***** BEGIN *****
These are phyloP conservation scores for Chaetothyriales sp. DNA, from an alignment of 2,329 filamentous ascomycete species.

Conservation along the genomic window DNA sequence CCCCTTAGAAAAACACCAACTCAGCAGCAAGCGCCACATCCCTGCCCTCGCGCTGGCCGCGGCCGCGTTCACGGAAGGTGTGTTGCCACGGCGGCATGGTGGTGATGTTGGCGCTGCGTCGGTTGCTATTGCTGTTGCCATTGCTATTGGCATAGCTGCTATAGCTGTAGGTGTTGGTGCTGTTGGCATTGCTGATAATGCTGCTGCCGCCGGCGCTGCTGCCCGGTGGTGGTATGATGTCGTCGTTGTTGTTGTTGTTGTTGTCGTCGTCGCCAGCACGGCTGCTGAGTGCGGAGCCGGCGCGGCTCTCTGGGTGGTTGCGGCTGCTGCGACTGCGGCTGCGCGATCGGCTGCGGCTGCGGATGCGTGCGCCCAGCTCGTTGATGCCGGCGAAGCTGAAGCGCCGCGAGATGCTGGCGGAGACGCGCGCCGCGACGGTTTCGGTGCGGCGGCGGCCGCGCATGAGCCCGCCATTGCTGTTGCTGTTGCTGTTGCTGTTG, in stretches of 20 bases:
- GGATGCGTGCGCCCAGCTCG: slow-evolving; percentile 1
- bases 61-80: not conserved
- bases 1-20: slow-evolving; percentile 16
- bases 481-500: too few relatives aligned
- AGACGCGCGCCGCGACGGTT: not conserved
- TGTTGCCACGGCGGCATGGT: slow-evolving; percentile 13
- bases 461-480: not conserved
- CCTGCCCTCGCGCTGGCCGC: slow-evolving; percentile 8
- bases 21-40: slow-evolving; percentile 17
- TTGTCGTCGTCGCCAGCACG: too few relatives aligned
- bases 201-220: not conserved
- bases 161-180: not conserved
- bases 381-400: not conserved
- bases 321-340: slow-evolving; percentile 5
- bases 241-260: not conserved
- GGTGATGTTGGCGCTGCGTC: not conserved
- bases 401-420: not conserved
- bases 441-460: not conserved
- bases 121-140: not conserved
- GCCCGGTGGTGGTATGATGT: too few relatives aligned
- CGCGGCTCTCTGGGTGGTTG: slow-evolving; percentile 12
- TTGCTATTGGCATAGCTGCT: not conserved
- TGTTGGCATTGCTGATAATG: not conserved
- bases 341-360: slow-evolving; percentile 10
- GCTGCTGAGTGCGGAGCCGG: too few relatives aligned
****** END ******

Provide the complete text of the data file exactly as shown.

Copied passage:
These are phyloP conservation scores for Chaetothyriales sp. DNA, from an alignment of 2,329 filamentous ascomycete species.

Conservation along the genomic window DNA sequence CCCCTTAGAAAAACACCAACTCAGCAGCAAGCGCCACATCCCTGCCCTCGCGCTGGCCGCGGCCGCGTTCACGGAAGGTGTGTTGCCACGGCGGCATGGTGGTGATGTTGGCGCTGCGTCGGTTGCTATTGCTGTTGCCATTGCTATTGGCATAGCTGCTATAGCTGTAGGTGTTGGTGCTGTTGGCATTGCTGATAATGCTGCTGCCGCCGGCGCTGCTGCCCGGTGGTGGTATGATGTCGTCGTTGTTGTTGTTGTTGTTGTCGTCGTCGCCAGCACGGCTGCTGAGTGCGGAGCCGGCGCGGCTCTCTGGGTGGTTGCGGCTGCTGCGACTGCGGCTGCGCGATCGGCTGCGGCTGCGGATGCGTGCGCCCAGCTCGTTGATGCCGGCGAAGCTGAAGCGCCGCGAGATGCTGGCGGAGACGCGCGCCGCGACGGTTTCGGTGCGGCGGCGGCCGCGCATGAGCCCGCCATTGCTGTTGCTGTTGCTGTTGCTGTTG, in stretches of 20 bases:
- GGATGCGTGCGCCCAGCTCG: slow-evolving; percentile 1
- bases 61-80: not conserved
- bases 1-20: slow-evolving; percentile 16
- bases 481-500: too few relatives aligned
- AGACGCGCGCCGCGACGGTT: not conserved
- TGTTGCCACGGCGGCATGGT: slow-evolving; percentile 13
- bases 461-480: not conserved
- CCTGCCCTCGCGCTGGCCGC: slow-evolving; percentile 8
- bases 21-40: slow-evolving; percentile 17
- TTGTCGTCGTCGCCAGCACG: too few relatives aligned
- bases 201-220: not conserved
- bases 161-180: not conserved
- bases 381-400: not conserved
- bases 321-340: slow-evolving; percentile 5
- bases 241-260: not conserved
- GGTGATGTTGGCGCTGCGTC: not conserved
- bases 401-420: not conserved
- bases 441-460: not conserved
- bases 121-140: not conserved
- GCCCGGTGGTGGTATGATGT: too few relatives aligned
- CGCGGCTCTCTGGGTGGTTG: slow-evolving; percentile 12
- TTGCTATTGGCATAGCTGCT: not conserved
- TGTTGGCATTGCTGATAATG: not conserved
- bases 341-360: slow-evolving; percentile 10
- GCTGCTGAGTGCGGAGCCGG: too few relatives aligned